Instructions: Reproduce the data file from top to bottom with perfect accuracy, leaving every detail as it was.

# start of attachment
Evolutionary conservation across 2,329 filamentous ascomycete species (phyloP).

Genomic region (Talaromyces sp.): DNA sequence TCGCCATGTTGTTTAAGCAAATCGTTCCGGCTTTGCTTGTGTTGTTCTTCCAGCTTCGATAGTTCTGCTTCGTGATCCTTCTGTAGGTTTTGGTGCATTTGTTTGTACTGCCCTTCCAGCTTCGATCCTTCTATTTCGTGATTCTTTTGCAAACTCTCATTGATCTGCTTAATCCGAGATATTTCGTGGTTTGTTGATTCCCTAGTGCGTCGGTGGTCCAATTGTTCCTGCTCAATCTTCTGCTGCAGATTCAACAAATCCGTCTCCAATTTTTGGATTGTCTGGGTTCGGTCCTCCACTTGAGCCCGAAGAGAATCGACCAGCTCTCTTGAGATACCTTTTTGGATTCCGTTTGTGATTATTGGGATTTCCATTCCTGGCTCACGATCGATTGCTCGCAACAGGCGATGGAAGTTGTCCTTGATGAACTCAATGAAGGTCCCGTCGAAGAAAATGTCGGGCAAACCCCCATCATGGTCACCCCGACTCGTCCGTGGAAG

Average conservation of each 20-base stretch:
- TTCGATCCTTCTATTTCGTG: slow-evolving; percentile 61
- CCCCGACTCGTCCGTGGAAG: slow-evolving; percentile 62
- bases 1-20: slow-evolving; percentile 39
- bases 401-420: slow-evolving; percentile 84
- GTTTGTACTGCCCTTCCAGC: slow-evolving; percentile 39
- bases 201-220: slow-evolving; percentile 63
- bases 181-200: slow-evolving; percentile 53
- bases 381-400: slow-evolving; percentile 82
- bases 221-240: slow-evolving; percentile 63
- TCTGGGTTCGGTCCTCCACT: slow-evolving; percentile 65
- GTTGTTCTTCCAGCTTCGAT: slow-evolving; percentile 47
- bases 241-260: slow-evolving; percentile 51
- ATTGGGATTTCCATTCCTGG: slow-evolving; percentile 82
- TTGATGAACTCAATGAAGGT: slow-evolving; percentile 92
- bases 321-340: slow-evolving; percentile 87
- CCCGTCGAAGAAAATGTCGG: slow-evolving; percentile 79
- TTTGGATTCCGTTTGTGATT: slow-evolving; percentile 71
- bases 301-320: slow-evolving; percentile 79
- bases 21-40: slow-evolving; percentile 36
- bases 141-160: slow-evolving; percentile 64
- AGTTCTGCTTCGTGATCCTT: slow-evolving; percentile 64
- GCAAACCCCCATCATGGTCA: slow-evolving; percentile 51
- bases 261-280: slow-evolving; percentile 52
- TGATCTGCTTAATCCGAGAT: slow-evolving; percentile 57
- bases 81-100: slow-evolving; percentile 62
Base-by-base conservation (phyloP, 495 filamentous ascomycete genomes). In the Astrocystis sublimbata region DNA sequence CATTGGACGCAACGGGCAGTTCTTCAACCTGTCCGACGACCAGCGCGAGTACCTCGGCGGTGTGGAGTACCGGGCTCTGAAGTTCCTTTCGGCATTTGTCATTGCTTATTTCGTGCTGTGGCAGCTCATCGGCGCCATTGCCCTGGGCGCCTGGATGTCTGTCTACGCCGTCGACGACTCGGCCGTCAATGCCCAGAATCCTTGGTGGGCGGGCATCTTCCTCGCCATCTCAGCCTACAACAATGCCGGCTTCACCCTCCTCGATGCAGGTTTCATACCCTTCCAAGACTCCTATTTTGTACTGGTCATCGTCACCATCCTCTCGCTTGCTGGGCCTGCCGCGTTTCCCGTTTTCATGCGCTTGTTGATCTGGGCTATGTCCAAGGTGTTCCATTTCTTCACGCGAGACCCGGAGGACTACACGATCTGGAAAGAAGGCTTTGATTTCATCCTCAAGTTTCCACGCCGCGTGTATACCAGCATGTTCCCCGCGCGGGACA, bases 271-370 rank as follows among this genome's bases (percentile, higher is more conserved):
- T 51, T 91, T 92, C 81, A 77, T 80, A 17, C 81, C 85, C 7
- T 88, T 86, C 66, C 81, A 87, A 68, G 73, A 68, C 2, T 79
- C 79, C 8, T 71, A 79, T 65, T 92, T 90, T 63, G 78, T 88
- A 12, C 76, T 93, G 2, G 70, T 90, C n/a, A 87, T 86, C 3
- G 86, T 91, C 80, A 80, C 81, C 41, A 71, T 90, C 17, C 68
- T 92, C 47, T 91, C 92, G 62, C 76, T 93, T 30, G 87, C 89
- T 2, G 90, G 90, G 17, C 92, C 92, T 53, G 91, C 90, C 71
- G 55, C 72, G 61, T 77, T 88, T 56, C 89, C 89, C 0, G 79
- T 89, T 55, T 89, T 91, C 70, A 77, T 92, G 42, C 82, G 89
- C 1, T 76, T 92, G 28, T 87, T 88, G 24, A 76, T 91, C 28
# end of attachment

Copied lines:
Evolutionary conservation across 2,329 filamentous ascomycete species (phyloP).

Genomic region (Talaromyces sp.): DNA sequence TCGCCATGTTGTTTAAGCAAATCGTTCCGGCTTTGCTTGTGTTGTTCTTCCAGCTTCGATAGTTCTGCTTCGTGATCCTTCTGTAGGTTTTGGTGCATTTGTTTGTACTGCCCTTCCAGCTTCGATCCTTCTATTTCGTGATTCTTTTGCAAACTCTCATTGATCTGCTTAATCCGAGATATTTCGTGGTTTGTTGATTCCCTAGTGCGTCGGTGGTCCAATTGTTCCTGCTCAATCTTCTGCTGCAGATTCAACAAATCCGTCTCCAATTTTTGGATTGTCTGGGTTCGGTCCTCCACTTGAGCCCGAAGAGAATCGACCAGCTCTCTTGAGATACCTTTTTGGATTCCGTTTGTGATTATTGGGATTTCCATTCCTGGCTCACGATCGATTGCTCGCAACAGGCGATGGAAGTTGTCCTTGATGAACTCAATGAAGGTCCCGTCGAAGAAAATGTCGGGCAAACCCCCATCATGGTCACCCCGACTCGTCCGTGGAAG

Average conservation of each 20-base stretch:
- TTCGATCCTTCTATTTCGTG: slow-evolving; percentile 61
- CCCCGACTCGTCCGTGGAAG: slow-evolving; percentile 62
- bases 1-20: slow-evolving; percentile 39
- bases 401-420: slow-evolving; percentile 84
- GTTTGTACTGCCCTTCCAGC: slow-evolving; percentile 39
- bases 201-220: slow-evolving; percentile 63
- bases 181-200: slow-evolving; percentile 53
- bases 381-400: slow-evolving; percentile 82
- bases 221-240: slow-evolving; percentile 63
- TCTGGGTTCGGTCCTCCACT: slow-evolving; percentile 65
- GTTGTTCTTCCAGCTTCGAT: slow-evolving; percentile 47
- bases 241-260: slow-evolving; percentile 51
- ATTGGGATTTCCATTCCTGG: slow-evolving; percentile 82
- TTGATGAACTCAATGAAGGT: slow-evolving; percentile 92
- bases 321-340: slow-evolving; percentile 87
- CCCGTCGAAGAAAATGTCGG: slow-evolving; percentile 79
- TTTGGATTCCGTTTGTGATT: slow-evolving; percentile 71
- bases 301-320: slow-evolving; percentile 79
- bases 21-40: slow-evolving; percentile 36
- bases 141-160: slow-evolving; percentile 64
- AGTTCTGCTTCGTGATCCTT: slow-evolving; percentile 64
- GCAAACCCCCATCATGGTCA: slow-evolving; percentile 51
- bases 261-280: slow-evolving; percentile 52
- TGATCTGCTTAATCCGAGAT: slow-evolving; percentile 57
- bases 81-100: slow-evolving; percentile 62
Base-by-base conservation (phyloP, 495 filamentous ascomycete genomes). In the Astrocystis sublimbata region DNA sequence CATTGGACGCAACGGGCAGTTCTTCAACCTGTCCGACGACCAGCGCGAGTACCTCGGCGGTGTGGAGTACCGGGCTCTGAAGTTCCTTTCGGCATTTGTCATTGCTTATTTCGTGCTGTGGCAGCTCATCGGCGCCATTGCCCTGGGCGCCTGGATGTCTGTCTACGCCGTCGACGACTCGGCCGTCAATGCCCAGAATCCTTGGTGGGCGGGCATCTTCCTCGCCATCTCAGCCTACAACAATGCCGGCTTCACCCTCCTCGATGCAGGTTTCATACCCTTCCAAGACTCCTATTTTGTACTGGTCATCGTCACCATCCTCTCGCTTGCTGGGCCTGCCGCGTTTCCCGTTTTCATGCGCTTGTTGATCTGGGCTATGTCCAAGGTGTTCCATTTCTTCACGCGAGACCCGGAGGACTACACGATCTGGAAAGAAGGCTTTGATTTCATCCTCAAGTTTCCACGCCGCGTGTATACCAGCATGTTCCCCGCGCGGGACA, bases 271-370 rank as follows among this genome's bases (percentile, higher is more conserved):
- T 51, T 91, T 92, C 81, A 77, T 80, A 17, C 81, C 85, C 7
- T 88, T 86, C 66, C 81, A 87, A 68, G 73, A 68, C 2, T 79
- C 79, C 8, T 71, A 79, T 65, T 92, T 90, T 63, G 78, T 88
- A 12, C 76, T 93, G 2, G 70, T 90, C n/a, A 87, T 86, C 3
- G 86, T 91, C 80, A 80, C 81, C 41, A 71, T 90, C 17, C 68
- T 92, C 47, T 91, C 92, G 62, C 76, T 93, T 30, G 87, C 89
- T 2, G 90, G 90, G 17, C 92, C 92, T 53, G 91, C 90, C 71
- G 55, C 72, G 61, T 77, T 88, T 56, C 89, C 89, C 0, G 79
- T 89, T 55, T 89, T 91, C 70, A 77, T 92, G 42, C 82, G 89
- C 1, T 76, T 92, G 28, T 87, T 88, G 24, A 76, T 91, C 28